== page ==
China, the largest holder of US debt, can finally breathe a sigh of relief: the US government has agreed to raise its debt-ceiling, avoiding a potential default.
Still, it hasn't been an easy couple of weeks for Chinese policymakers. If the tone of China's state-run newspapers are any indication, policymakers are not pleased with the way Washington handled the debt talks.
Last week, state-run news agency Xinhua said that while the "ongoing tug of war in Washington is Uncle Sam's own business...the ugliest part of the saga is that the well-being of many other countries is also in the impact zone when the donkey and the elephant fight."
Stephen Roach at Morgan Stanley, a non-Chinese, said that "senior Chinese officials are appalled at how the United States allows politics to trump financial stability."
Here are snippets of what the Chinese papers have said in the days leading up to the dramatic vote on Monday:
American politics is facing a political showdown. If Congress and the White House cannot reach a compromise to raise the debt ceiling by Aug 2, the federal government will have to either shut down part of its operations or default on some of its debts. Shockwaves will debilitate the markets in either case, and the global economy's fragile recovery will probably be reversed, and another recession could follow.
Because of these dire consequences, it is highly unlikely that Congress and the White House will fail to reach an agreement by Aug 2, unless hardliners in the Republican camp are crazy enough to trade the country's fate for President Barack Obama's scalp.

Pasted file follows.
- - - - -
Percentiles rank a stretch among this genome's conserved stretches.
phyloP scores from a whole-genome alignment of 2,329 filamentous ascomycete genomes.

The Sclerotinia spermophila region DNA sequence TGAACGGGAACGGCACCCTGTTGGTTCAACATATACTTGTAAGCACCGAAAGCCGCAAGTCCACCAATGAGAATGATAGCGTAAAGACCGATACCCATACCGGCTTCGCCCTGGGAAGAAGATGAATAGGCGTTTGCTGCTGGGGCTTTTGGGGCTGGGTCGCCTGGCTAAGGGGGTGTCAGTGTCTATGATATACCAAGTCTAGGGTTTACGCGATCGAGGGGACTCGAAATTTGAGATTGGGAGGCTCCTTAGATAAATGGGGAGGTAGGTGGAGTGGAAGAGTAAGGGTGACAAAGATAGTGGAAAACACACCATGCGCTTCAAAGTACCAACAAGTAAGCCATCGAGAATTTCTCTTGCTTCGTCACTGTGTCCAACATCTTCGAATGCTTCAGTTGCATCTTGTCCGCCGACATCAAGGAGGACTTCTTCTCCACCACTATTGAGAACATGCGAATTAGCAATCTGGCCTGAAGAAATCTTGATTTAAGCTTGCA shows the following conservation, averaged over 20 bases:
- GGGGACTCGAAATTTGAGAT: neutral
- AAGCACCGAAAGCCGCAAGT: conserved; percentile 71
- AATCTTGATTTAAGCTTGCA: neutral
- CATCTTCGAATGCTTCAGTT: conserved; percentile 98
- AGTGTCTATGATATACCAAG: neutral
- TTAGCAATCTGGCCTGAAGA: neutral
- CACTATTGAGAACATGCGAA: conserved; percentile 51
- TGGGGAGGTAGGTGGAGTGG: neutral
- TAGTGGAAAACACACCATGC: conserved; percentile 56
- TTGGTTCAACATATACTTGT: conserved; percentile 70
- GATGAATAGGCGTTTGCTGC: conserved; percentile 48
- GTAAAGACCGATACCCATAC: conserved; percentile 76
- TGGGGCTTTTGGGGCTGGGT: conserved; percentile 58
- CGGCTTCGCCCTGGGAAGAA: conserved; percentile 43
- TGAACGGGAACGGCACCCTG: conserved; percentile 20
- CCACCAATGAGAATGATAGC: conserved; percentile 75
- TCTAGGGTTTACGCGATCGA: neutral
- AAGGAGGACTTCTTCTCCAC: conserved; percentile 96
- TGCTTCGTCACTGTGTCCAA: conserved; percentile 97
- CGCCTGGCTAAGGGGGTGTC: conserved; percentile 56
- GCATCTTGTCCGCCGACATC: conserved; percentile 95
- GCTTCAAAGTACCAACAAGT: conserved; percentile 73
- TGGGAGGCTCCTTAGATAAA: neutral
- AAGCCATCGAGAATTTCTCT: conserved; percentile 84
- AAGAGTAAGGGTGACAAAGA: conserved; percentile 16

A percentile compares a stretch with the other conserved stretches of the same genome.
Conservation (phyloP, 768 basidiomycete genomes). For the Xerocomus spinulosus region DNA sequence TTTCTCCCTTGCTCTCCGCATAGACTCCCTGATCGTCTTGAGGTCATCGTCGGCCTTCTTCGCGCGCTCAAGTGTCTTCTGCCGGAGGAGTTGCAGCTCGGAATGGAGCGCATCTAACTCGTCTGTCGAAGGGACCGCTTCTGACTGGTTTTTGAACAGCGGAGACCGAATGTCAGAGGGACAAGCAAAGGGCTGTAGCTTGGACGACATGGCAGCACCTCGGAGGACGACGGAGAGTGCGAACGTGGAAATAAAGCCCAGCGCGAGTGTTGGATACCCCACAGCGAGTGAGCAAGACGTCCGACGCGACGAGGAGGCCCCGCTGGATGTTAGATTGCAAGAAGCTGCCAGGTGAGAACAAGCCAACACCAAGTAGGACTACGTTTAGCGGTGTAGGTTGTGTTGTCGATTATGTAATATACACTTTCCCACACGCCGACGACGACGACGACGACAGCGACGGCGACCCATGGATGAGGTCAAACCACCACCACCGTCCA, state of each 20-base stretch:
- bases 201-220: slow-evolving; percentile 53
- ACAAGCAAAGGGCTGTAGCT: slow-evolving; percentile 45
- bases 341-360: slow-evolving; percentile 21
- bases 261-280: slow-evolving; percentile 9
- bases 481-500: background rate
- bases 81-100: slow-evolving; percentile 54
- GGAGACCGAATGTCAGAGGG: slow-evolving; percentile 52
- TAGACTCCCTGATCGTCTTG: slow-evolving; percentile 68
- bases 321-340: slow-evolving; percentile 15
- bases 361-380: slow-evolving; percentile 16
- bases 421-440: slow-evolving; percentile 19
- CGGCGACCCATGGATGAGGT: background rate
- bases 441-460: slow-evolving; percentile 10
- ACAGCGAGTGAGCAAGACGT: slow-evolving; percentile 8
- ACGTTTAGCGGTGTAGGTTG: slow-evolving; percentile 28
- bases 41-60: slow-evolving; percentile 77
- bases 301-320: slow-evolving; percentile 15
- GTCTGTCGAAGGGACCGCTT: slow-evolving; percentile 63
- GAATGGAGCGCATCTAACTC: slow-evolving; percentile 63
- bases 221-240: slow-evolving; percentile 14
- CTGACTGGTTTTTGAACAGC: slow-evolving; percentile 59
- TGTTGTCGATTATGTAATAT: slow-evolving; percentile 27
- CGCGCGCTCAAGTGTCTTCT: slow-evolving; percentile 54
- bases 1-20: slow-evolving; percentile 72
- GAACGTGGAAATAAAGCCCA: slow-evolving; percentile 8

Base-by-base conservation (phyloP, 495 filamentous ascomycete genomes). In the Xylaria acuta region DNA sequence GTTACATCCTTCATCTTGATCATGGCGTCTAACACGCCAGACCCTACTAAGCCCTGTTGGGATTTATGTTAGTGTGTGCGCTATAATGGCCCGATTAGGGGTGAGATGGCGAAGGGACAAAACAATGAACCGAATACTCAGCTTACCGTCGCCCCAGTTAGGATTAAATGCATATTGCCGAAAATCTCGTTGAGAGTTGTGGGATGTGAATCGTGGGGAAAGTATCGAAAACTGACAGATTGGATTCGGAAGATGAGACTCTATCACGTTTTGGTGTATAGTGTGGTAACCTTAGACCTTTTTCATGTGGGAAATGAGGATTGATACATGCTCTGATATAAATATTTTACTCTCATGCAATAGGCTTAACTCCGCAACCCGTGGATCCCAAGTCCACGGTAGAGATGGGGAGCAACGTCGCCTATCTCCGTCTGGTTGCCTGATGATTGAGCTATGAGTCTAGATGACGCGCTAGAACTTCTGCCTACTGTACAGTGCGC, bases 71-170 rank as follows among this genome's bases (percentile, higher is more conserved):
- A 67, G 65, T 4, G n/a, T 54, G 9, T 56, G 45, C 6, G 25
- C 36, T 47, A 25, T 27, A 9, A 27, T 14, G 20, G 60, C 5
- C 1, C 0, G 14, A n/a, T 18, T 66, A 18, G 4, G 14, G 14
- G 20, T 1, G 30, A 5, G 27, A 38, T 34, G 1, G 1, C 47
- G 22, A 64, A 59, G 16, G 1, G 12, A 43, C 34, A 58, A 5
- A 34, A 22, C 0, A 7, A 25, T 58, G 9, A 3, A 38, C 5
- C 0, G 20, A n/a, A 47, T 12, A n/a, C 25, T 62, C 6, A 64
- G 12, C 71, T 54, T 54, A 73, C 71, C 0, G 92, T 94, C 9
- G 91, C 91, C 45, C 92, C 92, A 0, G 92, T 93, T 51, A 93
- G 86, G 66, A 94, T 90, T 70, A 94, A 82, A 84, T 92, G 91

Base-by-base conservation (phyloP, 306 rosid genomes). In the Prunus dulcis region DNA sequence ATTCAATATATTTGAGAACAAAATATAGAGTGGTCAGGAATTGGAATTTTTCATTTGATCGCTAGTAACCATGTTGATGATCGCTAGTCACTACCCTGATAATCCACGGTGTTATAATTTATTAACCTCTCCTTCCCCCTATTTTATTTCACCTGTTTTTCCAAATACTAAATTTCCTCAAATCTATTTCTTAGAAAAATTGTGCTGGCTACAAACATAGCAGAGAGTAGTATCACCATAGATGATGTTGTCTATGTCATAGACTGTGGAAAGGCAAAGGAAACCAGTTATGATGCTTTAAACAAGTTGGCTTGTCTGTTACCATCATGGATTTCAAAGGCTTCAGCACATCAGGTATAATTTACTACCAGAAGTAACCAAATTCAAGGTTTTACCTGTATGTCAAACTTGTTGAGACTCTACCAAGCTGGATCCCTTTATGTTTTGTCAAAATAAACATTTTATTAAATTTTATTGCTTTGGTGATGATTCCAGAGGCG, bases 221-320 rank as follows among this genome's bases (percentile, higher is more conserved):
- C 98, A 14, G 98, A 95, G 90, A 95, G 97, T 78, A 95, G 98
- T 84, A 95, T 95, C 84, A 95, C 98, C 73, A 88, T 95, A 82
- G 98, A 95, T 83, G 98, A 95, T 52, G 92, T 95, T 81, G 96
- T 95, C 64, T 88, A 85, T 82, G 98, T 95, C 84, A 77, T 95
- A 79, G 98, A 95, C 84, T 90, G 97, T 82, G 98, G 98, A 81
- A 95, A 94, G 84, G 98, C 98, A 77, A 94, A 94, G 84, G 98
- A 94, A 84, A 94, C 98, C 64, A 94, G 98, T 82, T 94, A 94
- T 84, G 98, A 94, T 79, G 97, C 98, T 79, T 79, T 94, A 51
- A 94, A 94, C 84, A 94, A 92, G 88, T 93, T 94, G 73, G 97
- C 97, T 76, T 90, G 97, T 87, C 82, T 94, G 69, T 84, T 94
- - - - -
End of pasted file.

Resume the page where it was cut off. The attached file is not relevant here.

Most people believe that a short-term agreement is likely to be reached between the Republicans and Democrats to raise the debt ceiling for a short period, say by three months. But the debt issue is a hostage that Republicans are using to undermine Obama's re-election bid.
The most important newspaper in China, the People's Daily, has urged politicians in the United States to put aside politics and avoid a debt crisis from developing into another financial disaster for the world.
China is the biggest foreign holder of US government debt with well over US$1.1 trillion invested. More than one half of its US$3.2 trillion of foreign exchange reserves are estimated to be held in dollar assets.
The People's Daily commented that the handling of the debt crisis was "irresponsible" and even "immoral." It blamed the US two-party democratic but partisan political system for the fiscal "farce," saying "not a single senator or representative has considered the world, and even US' own national interests are being banished from their mind."
Both Democratic and Republican leaders have repeatedly vowed not to allow their country to go into default, attesting to the popular speculation that they are just trying to secure maximum political gain from the bargaining before it is too late to reach a deal.
However, as the Western proverb goes, do not count your chickens before they are hatched. A plethora of factors could just pop up and jumble those politicians' calculus, making the negotiating process spin out of control and leaving the world economy tumbling in the shock waves.
It is arguably true that the ongoing tug of war in Washington is Uncle Sam's own business, as the United States has not yet defaulted on its debt. However, the ugliest part of the saga is that the well-being of many other countries is also in the impact zone when the donkey and the elephant fight. The potential collateral damage is way too heavy.
With leadership comes responsibility. It is unfortunate and disappointing that when political leaders in Washington spar over who is doing good for their country, they take little account of the world's economic soundness.
Roach says China is "shocked" and "appalled" at the US - FT Tilt
How China would react to a US downgrade - FT Tilt
Full coverage of US debt woes - FT Tilt